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The Laboratory on Wheels

My latest Slate column is up — a survey of the various psychology experiments that have been conducted on subway systems (particularly NYC’s) throughout the years.

Here’s a fragment:

Although subway studies had their heyday in the ’70s, they’re as old as public transit itself. The seminal urban sociologist Georg Simmel, in a famous passage from his 1912 volume Melanges de Philosophie Relativiste, was struck by the new spatial and sensorial regimen that transit provided. “Before the appearance of omnibuses, railroads, and street cars in the nineteenth century, men were not in a situation where for periods of minutes or hours they could or must look at each other without talking to one another.”

By 1971, Erving Goffman, in his book Relations in Public, was noting that a ritual of what he called “civil inattention” had taken hold on the subway as in other spheres of city life: We acknowledge another person’s presence, but not enough to make them “a target of special curiosity or design.” Or, as the authors of the essay “Subway Behavior,” (in the book People and Places: Sociology of the Familiar) put it, “subway behavior is regulated by certain societal rules and regulations that serve to protect personal rights and to sustain proper social distance between unacquainted people who are temporarily placed together in unfocused and focused interaction.”

What much subway psychology seeks to understand, however, is what holds these rules in place, and what happens when they are violated. In one of the most well-known studies, social psychologist Stanley Milgram had students spontaneously ask subway riders to give up their seats. As Thomas Blass recounts in The Man Who Shocked the World, this experiment arose from the seeming erosion of a subway norm. As Milgram’s mother-in-law had posed it to him: “Why don’t young people get up anymore in a bus or a subway train to give their seat to a gray-haired elderly woman?”

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This entry was posted on Tuesday, November 17th, 2009 at 9:11 am and is filed under Etc., Traffic Psychology. You can follow any responses to this entry through the RSS 2.0 feed. You can leave a response, or trackback from your own site.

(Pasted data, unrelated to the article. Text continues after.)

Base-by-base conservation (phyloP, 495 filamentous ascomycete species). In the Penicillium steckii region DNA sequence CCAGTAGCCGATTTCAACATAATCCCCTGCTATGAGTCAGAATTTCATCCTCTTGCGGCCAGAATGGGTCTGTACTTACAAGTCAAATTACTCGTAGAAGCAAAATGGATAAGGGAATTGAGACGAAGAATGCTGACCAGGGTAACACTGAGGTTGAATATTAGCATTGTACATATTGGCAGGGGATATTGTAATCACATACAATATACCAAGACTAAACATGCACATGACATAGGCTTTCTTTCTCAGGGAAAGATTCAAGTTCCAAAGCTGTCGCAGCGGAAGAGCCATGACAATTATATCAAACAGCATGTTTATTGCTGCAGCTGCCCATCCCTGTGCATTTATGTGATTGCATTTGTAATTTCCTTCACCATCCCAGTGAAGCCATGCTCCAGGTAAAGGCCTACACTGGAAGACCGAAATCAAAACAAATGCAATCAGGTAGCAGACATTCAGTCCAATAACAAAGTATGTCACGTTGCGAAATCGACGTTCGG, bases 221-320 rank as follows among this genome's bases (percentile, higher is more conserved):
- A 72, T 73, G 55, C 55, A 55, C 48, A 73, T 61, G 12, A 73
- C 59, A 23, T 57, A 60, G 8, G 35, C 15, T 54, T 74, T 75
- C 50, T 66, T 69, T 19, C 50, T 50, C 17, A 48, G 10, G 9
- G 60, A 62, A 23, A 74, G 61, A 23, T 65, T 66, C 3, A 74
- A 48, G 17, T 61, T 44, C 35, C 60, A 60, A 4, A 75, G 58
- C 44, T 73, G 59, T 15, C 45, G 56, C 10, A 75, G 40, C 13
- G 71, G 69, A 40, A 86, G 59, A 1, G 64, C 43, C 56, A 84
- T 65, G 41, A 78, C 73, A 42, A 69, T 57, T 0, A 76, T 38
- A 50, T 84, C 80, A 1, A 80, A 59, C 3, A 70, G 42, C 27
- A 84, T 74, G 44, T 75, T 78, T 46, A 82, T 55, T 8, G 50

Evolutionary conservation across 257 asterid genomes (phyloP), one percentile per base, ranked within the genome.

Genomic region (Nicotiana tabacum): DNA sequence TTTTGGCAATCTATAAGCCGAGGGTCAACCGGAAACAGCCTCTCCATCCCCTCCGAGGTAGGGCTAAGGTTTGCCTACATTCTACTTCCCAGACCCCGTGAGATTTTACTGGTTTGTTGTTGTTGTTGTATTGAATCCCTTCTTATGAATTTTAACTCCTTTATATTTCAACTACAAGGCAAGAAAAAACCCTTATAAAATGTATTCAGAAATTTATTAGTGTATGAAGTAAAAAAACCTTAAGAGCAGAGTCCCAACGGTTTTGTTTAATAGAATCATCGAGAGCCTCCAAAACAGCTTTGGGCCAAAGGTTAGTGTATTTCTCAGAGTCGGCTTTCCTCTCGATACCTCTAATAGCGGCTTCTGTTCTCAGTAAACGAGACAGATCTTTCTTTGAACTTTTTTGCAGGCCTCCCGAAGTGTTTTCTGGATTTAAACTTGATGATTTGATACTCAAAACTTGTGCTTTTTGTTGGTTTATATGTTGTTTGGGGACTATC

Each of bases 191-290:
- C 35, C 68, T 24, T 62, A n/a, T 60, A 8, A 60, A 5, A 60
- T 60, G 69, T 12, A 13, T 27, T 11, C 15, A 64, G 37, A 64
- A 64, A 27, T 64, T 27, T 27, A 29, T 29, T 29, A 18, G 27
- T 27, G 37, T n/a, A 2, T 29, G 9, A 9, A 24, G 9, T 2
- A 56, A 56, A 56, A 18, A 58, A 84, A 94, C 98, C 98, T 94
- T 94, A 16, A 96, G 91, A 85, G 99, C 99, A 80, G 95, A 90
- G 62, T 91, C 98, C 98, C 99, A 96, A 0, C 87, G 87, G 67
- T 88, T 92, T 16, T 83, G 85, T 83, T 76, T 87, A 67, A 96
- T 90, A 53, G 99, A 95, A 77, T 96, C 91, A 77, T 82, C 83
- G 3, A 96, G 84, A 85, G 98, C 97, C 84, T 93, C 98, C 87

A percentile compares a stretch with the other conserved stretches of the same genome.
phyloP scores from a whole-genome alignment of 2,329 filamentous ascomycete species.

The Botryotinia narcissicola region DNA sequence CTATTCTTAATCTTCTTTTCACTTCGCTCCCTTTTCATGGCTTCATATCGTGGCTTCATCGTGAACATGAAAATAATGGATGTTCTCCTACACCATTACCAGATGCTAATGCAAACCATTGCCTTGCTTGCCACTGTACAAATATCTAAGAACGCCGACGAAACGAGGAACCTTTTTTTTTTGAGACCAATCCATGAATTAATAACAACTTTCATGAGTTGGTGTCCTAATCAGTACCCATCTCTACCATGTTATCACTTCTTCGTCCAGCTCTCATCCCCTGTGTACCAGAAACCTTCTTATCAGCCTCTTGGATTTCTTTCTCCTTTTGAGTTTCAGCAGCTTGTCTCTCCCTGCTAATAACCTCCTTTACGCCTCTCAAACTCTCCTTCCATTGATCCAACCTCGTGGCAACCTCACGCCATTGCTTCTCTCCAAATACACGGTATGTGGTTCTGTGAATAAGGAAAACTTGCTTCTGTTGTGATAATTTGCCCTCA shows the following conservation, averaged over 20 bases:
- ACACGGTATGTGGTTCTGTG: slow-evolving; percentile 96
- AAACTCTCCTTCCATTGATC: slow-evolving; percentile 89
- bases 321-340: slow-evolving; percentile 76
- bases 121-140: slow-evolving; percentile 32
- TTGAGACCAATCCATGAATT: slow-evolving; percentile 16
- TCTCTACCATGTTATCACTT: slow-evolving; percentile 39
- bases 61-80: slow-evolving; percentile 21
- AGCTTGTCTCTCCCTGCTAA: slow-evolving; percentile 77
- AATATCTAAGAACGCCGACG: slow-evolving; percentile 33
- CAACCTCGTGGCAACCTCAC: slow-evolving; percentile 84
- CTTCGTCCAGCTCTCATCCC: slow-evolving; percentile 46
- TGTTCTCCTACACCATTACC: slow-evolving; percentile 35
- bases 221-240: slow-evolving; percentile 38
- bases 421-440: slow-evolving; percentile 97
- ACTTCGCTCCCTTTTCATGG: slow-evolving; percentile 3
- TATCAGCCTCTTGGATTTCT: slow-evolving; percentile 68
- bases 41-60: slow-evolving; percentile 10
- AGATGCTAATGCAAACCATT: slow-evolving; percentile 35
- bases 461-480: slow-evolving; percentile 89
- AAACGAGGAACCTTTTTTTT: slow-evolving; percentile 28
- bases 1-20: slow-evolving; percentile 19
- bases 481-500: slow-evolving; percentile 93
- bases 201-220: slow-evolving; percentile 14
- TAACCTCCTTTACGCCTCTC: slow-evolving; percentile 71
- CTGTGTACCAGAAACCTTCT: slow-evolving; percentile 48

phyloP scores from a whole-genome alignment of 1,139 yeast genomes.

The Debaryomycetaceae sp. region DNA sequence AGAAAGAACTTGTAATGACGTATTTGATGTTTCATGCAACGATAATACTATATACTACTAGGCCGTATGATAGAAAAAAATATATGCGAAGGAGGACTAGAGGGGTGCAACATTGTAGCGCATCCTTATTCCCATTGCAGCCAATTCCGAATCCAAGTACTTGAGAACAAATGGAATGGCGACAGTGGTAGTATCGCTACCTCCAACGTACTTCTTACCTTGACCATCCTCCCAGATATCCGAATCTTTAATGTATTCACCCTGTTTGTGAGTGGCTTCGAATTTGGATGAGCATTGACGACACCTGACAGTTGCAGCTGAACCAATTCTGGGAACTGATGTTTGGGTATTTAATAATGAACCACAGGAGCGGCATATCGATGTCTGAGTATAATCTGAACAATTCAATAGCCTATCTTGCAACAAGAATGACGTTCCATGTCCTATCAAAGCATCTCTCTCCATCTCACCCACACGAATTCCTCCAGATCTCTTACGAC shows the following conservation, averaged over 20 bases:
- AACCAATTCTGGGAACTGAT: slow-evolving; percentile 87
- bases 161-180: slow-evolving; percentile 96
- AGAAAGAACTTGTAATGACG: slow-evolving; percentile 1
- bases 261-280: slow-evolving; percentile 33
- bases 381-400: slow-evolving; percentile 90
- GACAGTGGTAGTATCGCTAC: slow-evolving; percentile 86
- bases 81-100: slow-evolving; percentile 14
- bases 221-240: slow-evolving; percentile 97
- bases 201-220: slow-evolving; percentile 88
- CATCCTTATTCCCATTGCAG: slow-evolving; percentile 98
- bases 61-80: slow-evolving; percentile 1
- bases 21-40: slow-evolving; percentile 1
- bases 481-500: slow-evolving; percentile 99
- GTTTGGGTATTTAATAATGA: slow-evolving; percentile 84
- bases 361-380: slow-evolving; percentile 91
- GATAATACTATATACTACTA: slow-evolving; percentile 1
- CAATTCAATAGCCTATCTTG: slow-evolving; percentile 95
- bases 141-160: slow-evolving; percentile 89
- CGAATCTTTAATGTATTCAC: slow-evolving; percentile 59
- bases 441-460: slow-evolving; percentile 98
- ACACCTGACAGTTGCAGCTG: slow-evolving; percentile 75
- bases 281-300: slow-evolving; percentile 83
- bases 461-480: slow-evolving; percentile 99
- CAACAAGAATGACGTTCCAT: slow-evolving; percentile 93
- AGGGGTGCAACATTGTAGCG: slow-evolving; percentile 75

5 Responses to “The Laboratory on Wheels”

  1. spiderleggreen Says:

    I pretty much only use public transport when I take the Light Rail(LRT) to the airport, but I have managed to get into quite a few conversations when I did. I think the “in” is in finding something in common that is obvious to both of you. One time a women had a bike that she hung in the space provided, then sat near me. I had an inkling that the bike was a Surly and asked her if that was so. She said yes, happy that someone knew something of her bike. That started a ten minute conversation that was very nice and didn’t break any of “the rules”.

  2. Yokota Fritz Says:

    Apropos to spiderleggreen’s observation: I wonder if bike people in transit are a little different? I regularly take my bike with me on transit, and we all get to know each other, sometimes fairly well even though we might have absolutely nothing else in common besides our transportation mode.

    John Murphy in San Francisco posted something along similar lines regarding some differences between BART and Caltrain riders: “Now, I am of the Caltrain ilk,” writes John, “where everyone helps each other out, we share a bond formed through numerous Caltrain disasters that have forced us to finish our commutes like the Israelites heading out of Egypt, where we rely on each other. The cyclists form a paceline and head to Millbrae BART. Those without bikes gather ’round the twitter and call cabs to split to various destinations, or offer rides in their own cars when a loved one comes to the rescue. This all seems very natural.

  3. Jeff Says:

    Hi Tom…very interesting article you’ve written here, especially since it rekindled my thoughts and interest in a small gem of a film from 1967 called The Incident. Of course, this would fall squarely in the middle of that 60s-70s heyday for analyzing social behavior on the subways.

    Though what’s even more interesting about the film (apart from starring a very young Martin Sheen and Beau Bridges) is how many of the elements you discuss manifest themselves here. It’s basically staged as a play, though many parts were actually shot on the NYC subway system late at night as to avoid the ordinances they were breaking to do so…anyhow, I don’t mean to ramble.

    If you haven’t seen it, it’s well worth seeking out and deals with how a group of various people all react or don’t react in many cases to two street toughs who terrorize a subway car. The end result is well worth the experience.

    Thanks again for this article!

    The Incident http://www.imdb.com/title/tt0061814/

  4. Tom Vanderbilt Says:

    Jeff, thanks for the tip — it’s now on my viewing list.

  5. john Says:

    Here’s my take on the psychology of almost-meeting– related to safe driving of course.

    http://bestdriver.blogspot.com/2009/02/gone-in-50-seconds.html

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Traffic Tom Vanderbilt

How We Drive is the companion blog to Tom Vanderbilt’s New York Times bestselling book, Traffic: Why We Drive the Way We Do (and What It Says About Us), published by Alfred A. Knopf in the U.S. and Canada, Penguin in the U.K, and in languages other than English by a number of other fine publishers worldwide.

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